Mechanism-based inactivation of CYP2C11 by diclofenac.Drug Metab Dispos. 2001 Sep; 29(9):1190-5.DM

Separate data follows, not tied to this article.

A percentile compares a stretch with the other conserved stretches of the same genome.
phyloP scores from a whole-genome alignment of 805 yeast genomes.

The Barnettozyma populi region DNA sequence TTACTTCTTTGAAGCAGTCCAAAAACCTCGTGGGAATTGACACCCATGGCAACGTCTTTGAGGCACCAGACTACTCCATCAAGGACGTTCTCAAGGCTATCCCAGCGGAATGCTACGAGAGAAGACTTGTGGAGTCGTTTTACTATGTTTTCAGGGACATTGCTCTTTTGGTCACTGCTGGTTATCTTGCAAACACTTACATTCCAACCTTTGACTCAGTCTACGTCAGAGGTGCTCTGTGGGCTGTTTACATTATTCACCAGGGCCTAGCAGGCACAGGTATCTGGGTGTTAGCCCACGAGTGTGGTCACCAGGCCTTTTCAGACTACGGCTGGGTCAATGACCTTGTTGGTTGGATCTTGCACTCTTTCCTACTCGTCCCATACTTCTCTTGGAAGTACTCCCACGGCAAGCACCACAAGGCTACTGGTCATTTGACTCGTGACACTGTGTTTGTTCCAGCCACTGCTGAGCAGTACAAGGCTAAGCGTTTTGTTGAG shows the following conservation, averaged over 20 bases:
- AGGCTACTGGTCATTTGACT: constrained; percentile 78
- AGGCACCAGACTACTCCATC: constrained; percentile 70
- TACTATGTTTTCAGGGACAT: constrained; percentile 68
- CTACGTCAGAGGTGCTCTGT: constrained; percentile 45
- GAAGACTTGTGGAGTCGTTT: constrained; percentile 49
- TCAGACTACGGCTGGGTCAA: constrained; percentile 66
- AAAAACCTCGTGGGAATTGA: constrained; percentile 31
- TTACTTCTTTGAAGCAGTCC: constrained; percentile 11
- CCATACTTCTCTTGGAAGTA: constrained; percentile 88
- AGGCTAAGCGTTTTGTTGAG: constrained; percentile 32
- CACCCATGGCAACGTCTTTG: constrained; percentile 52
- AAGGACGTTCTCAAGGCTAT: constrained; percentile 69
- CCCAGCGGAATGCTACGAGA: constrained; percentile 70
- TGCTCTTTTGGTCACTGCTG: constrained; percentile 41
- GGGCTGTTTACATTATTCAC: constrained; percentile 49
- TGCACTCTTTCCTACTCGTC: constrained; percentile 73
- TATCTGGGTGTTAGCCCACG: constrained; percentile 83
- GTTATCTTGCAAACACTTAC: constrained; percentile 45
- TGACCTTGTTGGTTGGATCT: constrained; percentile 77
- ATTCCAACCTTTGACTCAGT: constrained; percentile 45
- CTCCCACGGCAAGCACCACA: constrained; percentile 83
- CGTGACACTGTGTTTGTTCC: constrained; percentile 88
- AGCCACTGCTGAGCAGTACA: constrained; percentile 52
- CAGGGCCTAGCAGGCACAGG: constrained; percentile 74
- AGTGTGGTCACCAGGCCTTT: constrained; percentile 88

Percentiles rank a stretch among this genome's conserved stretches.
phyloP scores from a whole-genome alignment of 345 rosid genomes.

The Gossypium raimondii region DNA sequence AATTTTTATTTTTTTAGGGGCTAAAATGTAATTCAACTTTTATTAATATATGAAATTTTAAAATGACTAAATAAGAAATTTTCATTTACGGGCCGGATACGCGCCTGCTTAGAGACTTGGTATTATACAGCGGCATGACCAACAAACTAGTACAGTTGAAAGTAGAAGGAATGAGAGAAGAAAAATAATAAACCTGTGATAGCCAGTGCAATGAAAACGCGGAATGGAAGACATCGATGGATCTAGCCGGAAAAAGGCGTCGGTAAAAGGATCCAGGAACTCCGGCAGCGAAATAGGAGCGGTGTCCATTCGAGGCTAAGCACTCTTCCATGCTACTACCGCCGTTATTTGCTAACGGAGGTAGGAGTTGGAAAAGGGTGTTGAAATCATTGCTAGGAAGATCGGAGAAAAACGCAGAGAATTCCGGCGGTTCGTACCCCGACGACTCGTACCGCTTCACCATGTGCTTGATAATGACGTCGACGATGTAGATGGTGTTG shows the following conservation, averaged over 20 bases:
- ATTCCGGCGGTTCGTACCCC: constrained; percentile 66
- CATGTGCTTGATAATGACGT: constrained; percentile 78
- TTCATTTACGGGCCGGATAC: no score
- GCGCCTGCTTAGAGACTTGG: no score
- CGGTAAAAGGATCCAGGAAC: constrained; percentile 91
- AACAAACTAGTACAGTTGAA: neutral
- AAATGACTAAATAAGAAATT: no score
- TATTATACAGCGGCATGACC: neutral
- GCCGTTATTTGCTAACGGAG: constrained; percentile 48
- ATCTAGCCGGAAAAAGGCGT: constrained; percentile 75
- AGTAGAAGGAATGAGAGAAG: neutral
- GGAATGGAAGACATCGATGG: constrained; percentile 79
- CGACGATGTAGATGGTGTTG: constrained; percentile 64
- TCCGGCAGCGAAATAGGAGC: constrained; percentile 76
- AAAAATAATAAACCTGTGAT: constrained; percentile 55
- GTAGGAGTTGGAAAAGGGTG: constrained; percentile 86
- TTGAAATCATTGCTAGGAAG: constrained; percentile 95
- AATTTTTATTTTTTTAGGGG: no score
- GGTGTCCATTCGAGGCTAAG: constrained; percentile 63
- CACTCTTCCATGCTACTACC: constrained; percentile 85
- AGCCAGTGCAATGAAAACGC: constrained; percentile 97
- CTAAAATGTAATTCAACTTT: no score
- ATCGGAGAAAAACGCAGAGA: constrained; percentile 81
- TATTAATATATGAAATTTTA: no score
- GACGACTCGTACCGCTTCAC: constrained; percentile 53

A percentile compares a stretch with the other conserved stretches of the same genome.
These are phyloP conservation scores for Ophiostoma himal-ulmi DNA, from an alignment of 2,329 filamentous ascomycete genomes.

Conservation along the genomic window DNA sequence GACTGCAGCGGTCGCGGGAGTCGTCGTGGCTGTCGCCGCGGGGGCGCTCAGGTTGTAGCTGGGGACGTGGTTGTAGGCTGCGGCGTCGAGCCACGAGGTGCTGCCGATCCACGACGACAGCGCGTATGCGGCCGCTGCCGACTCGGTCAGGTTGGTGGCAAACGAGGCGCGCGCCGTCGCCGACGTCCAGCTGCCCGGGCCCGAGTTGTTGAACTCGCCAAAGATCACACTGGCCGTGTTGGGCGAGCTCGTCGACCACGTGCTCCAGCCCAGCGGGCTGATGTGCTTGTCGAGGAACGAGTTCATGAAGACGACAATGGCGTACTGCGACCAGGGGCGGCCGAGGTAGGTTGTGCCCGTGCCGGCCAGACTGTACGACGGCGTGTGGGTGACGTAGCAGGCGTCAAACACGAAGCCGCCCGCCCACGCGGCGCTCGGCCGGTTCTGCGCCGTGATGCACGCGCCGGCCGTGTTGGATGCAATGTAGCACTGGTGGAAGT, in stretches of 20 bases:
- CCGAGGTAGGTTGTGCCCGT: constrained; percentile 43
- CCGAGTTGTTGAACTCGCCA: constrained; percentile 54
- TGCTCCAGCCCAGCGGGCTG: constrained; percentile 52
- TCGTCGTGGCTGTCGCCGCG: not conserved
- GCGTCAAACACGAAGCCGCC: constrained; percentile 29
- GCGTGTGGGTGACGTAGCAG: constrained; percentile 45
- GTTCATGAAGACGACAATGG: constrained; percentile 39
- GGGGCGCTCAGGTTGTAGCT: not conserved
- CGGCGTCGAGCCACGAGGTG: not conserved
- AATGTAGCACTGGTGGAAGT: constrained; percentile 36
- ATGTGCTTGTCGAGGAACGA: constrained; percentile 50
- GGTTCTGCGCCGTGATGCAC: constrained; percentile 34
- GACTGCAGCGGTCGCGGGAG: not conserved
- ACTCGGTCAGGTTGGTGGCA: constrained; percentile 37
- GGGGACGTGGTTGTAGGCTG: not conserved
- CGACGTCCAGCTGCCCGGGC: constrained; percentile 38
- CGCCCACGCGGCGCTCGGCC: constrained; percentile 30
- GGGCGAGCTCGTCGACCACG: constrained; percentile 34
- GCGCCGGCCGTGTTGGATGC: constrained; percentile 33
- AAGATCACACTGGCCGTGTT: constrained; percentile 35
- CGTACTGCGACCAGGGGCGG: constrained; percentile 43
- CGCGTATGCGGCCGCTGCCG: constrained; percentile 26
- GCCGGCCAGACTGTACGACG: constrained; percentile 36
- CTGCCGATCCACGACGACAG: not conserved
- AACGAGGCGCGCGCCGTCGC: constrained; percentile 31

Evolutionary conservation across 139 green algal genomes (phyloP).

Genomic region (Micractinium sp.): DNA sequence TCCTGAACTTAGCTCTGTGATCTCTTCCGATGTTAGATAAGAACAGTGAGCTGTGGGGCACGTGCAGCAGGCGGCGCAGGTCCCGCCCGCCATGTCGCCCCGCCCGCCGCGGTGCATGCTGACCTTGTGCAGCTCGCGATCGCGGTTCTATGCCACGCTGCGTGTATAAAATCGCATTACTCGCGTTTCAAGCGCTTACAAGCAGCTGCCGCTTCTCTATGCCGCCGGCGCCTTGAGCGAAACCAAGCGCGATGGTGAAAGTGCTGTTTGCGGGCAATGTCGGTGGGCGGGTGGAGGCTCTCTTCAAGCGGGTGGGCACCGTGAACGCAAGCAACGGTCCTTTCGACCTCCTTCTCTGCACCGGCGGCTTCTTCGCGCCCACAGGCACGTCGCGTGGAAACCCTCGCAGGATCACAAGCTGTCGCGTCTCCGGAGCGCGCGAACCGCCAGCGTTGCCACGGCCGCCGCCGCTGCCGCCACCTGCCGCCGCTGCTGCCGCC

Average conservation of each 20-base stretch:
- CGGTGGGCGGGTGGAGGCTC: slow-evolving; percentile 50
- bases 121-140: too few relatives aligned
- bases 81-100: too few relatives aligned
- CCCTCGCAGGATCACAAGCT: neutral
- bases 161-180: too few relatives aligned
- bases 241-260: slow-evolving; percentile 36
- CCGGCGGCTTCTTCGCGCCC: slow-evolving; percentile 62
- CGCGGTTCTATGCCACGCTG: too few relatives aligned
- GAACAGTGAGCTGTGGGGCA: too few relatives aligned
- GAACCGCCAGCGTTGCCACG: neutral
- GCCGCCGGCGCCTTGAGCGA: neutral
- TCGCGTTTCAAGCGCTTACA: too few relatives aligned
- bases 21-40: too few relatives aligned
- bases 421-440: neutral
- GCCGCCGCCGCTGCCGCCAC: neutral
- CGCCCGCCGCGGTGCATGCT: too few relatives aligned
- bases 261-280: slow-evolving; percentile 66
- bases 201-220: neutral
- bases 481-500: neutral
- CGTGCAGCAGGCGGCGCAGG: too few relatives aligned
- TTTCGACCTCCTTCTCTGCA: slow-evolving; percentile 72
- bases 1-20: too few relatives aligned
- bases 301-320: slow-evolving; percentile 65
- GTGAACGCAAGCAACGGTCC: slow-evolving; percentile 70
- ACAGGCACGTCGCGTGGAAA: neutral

It has been known that diclofenac is biotransformed into chemically reactive metabolites, which bind covalently to liver microsomal proteins, including cytochrome P450 enzyme(s). We have investigated the ability and selectivity of diclofenac to inactivate P450 enzymes. Preincubation of microsomes of untreated rats with diclofenac in the presence of NADPH resulted in time-dependent loss of testosterone 2alpha- and 16alpha-hydroxylation activities. No effect of the preincubation was observed on ethoxyresorufin O-deethylase, pentoxyresorufin O-depentylase, or testosterone 6beta-hydroxylation activity. The time-dependent decreases in testosterone 2alpha- and 16alpha-hydroxylation activities followed the pseudo-first order kinetics and were saturable with increasing diclofenac concentrations. Reduced glutathione was not capable of protecting against the decrease in the enzyme activities. These data establish that a mechanism-based inactivation of CYP2C11 occurs during the oxidative metabolism of diclofenac. The diclofenac concentrations required to achieve the half-maximal rate of inactivation (K(I)) were 3 to 4 microM, which were close to K(m) for the low-K(m) components for diclofenac 4'- and 5-hydroxylation activities (7.29 and 4.43 microM, respectively). Anti-CYP2C11 IgG inhibited diclofenac 4'- and 5-hydroxylation activities, indicating that CYP2C11 is a major isozyme responsible for these aromatic oxidations. The preincubation of microsomes with 4'- or 5-hydroxydiclofenac did not cause a decrease in testosterone 2alpha- or 16alpha-hydroxylation activity, suggesting that neither of the primary metabolites is a precursor of the metabolite that inactivates CYP2C11. Therefore, a highly reactive intermediate(s) inactivating CYP2C11, probably arene-oxide, appears to be generated during the process of diclofenac 4'- and/or 5-hydroxylation. Diclofenac metabolism in human liver microsomes did not cause inactivation of CYP2C9, a major isozyme involved in diclofenac 4'-hydroxylation. Because the human microsomes have high diclofenac 4'-hydroxylation but not 5-hydroxylation activity, importance of the latter pathway in the inactivation is suggested.